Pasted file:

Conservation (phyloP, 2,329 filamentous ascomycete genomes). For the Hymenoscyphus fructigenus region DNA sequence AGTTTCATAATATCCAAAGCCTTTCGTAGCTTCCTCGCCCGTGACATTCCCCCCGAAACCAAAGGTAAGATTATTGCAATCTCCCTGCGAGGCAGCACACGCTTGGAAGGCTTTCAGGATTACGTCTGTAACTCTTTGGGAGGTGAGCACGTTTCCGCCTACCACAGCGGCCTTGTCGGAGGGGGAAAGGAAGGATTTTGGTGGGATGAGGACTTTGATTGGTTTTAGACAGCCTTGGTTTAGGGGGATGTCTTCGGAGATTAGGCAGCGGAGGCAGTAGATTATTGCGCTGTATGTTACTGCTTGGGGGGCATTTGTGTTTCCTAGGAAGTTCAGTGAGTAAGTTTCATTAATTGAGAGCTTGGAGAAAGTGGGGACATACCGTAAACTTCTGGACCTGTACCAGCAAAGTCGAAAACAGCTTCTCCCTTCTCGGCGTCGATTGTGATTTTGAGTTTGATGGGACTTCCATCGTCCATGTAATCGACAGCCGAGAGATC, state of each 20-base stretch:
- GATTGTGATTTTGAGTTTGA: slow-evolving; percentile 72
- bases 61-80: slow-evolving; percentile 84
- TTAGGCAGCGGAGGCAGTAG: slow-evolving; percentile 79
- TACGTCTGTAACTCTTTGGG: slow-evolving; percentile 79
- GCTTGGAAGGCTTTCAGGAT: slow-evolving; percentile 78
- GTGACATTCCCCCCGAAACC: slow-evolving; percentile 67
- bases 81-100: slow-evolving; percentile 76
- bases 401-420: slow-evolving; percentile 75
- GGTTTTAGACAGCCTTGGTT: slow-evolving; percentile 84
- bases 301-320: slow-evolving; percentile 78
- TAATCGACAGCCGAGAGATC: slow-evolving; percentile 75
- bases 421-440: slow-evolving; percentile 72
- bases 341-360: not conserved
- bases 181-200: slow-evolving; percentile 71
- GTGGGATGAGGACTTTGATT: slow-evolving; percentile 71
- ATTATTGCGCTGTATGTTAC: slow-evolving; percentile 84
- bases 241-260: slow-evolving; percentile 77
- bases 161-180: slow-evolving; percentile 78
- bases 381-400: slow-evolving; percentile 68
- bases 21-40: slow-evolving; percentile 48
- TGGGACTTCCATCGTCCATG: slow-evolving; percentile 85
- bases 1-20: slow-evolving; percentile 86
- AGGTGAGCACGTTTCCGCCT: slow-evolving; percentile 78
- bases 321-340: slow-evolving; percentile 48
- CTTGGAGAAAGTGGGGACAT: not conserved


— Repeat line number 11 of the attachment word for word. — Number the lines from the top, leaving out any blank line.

- bases 301-320: slow-evolving; percentile 78